Price Lock FAQ
Q: What if I have a Lifetime Certificate?
You are automatically locked into the lower 2017 prices for any and all other licenses, tags and permits for at least the next 5 years.
Q: What if I already have my 2017 annual license?
Congratulations! You are locked in to 2017 prices for 2018. Just buy you annual license every year for the next 5 years and you will continue to pay 2017 prices each year.
Q: What if I buy a 3-day or daily license, does this qualify for Price Lock?
Sorry, but the answer is no. To be part of the Price Lock program, you need to purchase or hold any valid 2017 resident annual license. To continue to stay in the program, you also need to purchase or hold a valid resident annual license in future consecutive years.
Q: Do I need to buy a license every year to stay locked into 2017 prices?
Yes. To benefit from Price Lock, you will need to buy an annual license each consecutive year after 2017.
Q: How long will Price Lock last?
The Price Lock program will last at least for 5 years, through 2022. At that time, the Idaho Legislature and Idaho Fish and Game Commission will review Price Lock to decide if it will continue. If enough people participate in Price Lock, the program may be extended.
Q: How much money do I save?
How much you save depends on what tags and permits you usually purchase. In general, if you buy a 2017 license, you will save 20% on all your items every year you stay in the Price Lock program.
Q: What if I missed out on Price Lock because I’m in the military, a full time college student, or out of state for religious purposes?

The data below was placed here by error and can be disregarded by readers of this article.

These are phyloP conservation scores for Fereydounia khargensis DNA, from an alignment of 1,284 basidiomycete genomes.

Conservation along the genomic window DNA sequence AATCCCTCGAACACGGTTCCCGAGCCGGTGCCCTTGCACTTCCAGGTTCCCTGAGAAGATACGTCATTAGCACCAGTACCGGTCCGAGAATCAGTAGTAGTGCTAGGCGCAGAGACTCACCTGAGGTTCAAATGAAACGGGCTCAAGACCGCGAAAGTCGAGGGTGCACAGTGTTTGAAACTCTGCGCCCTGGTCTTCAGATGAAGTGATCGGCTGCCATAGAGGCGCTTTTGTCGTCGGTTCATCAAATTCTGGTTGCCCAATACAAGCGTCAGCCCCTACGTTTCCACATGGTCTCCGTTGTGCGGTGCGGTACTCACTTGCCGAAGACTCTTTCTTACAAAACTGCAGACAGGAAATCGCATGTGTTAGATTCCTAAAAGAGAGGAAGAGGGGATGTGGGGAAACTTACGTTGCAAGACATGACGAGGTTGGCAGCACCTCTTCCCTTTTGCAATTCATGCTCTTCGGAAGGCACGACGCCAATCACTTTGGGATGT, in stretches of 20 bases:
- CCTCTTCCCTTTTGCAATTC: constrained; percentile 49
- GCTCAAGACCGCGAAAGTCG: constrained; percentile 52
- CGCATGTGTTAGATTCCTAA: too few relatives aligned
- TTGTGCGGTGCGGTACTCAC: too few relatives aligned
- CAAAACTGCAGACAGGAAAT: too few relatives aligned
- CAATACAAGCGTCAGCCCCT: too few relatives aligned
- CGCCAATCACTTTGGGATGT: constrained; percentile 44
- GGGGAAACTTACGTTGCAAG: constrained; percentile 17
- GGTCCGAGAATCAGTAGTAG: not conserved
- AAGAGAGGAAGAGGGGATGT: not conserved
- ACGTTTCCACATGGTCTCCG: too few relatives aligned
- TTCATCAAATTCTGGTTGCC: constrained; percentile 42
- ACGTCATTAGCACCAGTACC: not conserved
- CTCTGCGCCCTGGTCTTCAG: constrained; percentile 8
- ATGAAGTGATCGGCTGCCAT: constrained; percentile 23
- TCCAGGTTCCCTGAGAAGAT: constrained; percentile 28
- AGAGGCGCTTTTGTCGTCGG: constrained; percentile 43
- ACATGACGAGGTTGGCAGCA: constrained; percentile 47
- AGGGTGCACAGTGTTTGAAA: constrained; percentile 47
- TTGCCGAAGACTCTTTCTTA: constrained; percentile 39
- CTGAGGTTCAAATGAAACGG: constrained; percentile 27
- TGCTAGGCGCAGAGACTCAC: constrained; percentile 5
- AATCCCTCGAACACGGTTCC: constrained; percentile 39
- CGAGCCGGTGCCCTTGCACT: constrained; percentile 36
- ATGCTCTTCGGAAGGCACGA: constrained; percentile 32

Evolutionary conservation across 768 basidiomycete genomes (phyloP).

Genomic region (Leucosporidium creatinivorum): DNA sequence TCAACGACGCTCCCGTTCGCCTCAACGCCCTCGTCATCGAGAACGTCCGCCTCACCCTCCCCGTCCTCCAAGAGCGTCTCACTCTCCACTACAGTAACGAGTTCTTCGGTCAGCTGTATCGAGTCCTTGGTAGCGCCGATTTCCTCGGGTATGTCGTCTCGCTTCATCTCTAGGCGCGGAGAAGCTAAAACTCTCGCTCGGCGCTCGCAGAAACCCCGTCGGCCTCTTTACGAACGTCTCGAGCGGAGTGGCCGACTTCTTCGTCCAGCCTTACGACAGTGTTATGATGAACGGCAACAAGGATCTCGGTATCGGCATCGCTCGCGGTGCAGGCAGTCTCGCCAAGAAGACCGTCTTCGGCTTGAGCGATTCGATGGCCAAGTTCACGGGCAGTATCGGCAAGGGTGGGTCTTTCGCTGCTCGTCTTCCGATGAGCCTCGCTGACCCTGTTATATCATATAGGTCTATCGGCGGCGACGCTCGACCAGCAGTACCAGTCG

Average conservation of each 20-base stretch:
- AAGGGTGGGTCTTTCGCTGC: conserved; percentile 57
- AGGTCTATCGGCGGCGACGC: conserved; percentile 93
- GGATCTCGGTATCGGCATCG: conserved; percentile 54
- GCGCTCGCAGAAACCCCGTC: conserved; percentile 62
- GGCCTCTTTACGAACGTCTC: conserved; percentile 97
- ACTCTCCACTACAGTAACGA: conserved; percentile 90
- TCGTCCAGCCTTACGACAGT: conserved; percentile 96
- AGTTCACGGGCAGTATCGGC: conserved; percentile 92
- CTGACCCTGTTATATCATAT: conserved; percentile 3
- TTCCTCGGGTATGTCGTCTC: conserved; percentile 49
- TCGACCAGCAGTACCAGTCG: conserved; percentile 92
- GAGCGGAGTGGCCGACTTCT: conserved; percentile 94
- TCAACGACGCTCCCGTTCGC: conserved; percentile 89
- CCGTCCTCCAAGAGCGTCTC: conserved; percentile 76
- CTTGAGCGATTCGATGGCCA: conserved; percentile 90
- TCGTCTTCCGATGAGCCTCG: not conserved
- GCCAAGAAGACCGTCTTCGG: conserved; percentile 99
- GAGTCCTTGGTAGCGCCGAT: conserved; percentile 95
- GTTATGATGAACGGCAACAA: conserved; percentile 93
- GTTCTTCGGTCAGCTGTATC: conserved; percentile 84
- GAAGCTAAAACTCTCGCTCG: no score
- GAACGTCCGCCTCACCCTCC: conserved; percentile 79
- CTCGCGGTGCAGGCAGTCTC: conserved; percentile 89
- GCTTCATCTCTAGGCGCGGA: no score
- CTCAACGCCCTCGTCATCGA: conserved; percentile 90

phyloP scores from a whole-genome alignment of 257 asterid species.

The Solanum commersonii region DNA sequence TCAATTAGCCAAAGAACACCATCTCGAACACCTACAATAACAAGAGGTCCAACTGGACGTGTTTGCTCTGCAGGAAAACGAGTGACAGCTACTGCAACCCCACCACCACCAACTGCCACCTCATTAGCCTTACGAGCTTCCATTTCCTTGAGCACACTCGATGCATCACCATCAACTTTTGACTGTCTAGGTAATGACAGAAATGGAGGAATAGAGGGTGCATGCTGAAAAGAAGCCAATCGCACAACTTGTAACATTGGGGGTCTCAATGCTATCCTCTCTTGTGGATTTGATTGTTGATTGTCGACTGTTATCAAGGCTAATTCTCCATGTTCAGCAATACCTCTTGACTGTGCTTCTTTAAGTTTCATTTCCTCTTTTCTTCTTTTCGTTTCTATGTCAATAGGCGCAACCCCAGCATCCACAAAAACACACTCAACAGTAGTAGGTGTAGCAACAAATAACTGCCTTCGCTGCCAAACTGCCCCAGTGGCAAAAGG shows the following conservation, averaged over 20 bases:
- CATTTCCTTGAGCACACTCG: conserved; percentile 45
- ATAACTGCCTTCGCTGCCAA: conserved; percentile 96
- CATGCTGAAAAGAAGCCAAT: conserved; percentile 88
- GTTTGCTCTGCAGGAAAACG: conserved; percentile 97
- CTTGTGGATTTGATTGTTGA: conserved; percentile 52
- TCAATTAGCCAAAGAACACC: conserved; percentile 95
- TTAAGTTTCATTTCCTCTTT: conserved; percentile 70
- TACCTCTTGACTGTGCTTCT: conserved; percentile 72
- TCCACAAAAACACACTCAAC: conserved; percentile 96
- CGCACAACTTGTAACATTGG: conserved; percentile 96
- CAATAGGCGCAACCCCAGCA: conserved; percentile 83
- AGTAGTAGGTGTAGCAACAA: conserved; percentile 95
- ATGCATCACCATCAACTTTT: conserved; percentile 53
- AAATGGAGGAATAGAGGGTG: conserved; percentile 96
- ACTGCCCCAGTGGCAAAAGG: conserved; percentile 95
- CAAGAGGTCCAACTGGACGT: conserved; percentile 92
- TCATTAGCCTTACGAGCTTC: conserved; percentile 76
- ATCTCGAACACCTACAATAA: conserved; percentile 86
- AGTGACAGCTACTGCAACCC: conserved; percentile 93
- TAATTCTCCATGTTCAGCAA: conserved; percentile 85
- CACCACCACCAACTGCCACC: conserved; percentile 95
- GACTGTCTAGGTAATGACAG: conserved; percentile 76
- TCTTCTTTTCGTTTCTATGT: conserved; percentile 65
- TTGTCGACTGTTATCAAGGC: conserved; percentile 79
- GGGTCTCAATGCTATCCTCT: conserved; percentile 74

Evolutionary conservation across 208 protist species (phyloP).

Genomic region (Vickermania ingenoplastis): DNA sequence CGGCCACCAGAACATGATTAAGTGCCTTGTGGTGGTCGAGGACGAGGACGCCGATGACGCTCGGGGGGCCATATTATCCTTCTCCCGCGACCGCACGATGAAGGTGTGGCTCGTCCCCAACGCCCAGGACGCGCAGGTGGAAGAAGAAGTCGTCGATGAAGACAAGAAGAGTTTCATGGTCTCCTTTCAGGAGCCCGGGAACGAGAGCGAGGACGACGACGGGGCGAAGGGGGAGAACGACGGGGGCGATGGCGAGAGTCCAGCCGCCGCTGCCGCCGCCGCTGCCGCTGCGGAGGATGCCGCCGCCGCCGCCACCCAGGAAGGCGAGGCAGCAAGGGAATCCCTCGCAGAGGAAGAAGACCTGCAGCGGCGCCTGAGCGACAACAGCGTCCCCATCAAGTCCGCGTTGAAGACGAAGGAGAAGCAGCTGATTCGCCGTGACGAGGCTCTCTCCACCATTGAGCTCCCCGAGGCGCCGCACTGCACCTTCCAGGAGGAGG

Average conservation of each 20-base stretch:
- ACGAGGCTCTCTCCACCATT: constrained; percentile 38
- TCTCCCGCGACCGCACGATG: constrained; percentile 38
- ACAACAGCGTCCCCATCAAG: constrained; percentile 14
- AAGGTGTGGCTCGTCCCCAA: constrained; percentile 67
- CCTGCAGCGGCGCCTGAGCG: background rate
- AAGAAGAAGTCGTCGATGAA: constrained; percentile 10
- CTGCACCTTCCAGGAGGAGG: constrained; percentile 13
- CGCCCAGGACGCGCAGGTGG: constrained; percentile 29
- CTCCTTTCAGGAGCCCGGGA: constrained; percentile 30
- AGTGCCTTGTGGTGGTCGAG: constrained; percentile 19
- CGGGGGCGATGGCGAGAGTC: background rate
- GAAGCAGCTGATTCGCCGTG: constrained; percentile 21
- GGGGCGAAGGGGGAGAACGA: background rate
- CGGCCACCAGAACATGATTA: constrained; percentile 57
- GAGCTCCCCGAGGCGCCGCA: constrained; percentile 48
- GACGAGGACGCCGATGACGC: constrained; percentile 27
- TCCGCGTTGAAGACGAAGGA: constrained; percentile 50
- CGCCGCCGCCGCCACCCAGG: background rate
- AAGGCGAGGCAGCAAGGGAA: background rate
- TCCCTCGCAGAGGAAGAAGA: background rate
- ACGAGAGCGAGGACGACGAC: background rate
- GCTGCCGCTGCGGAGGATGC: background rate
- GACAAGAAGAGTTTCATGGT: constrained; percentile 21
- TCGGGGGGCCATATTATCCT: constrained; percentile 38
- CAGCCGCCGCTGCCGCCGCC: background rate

- If you are serving in the U.S. military, together with your spouse and children under 18, and are officially transferred out of state but maintain Idaho as your official state of residence, you are eligible for Price Lock. Proper documentation is required.
- If you are a fulltime college student attending school out of state but maintain Idaho as your official state of residence, you can still lock in 2017 prices if you didn’t buy a 2017 license. Proper documentation is required.
- If you are absent from the state for religious purposes up to two years but maintain Idaho as your official state of residence, you are still eligible for Price Lock. Proper documentation is required.
Q: What if I missed out on Price lock because I’m a first time buyer or just missed it?
As long as the Price Lock program is active, you may purchase a 3-year resident license any time, or any year, at 2017 prices and receive all the benefits of being locked in.
Q: Are there other benefits from Price Lock?
Price Lock is a win-win for you and Idaho Fish and Game. You are keeping your costs to fish, hunt and trap among the lowest in the West, and you are providing consistent funding for wildlife conservation, management and enforcement. In short, with Price Lock you are investing in Idaho’s fish and wildlife – making sure it is there next time you go hunting and fishing.
Q: Why are prices going up in 2018?
Idaho Fish and Game does not receive any general tax money from the State of Idaho. Most operations are financed through the fees sportsmen and women pay to hunt and fish in Idaho. The last fee increase for Idaho residents was in 2005. The cost of managing the State’s fish and wildlife increase every year and has exceeded the funds generated by licenses, tags and permits for several years. Fish and Game implemented a number of cost-saving measures during these lean times. In 2017, The State Legislature approved a fee increase, which goes into effect in 2018. The increase ranges from $1 to $6 dollars on licenses, tags and permits.
Q: Why are fees only going up on Idaho residents?
Fees for nonresident sportsmen and women were increased in 2009. At the time, this made Idaho’s nonresident fees higher than other western states. Today, Idaho’s nonresident license, tags, and permits are generally in the middle compared to surrounding states.
Q: Is the Access/Depredation Fee connected to Price Lock?
The Access/Depredation Fee is separate. This fee was enacted by the State Legislature to increase funds available to reimburse landowners for damage caused by wildlife to their crops and property. The access portion of the fee will go to improve hunting and fishing access. Learn more about this fee on the Access/Depredation page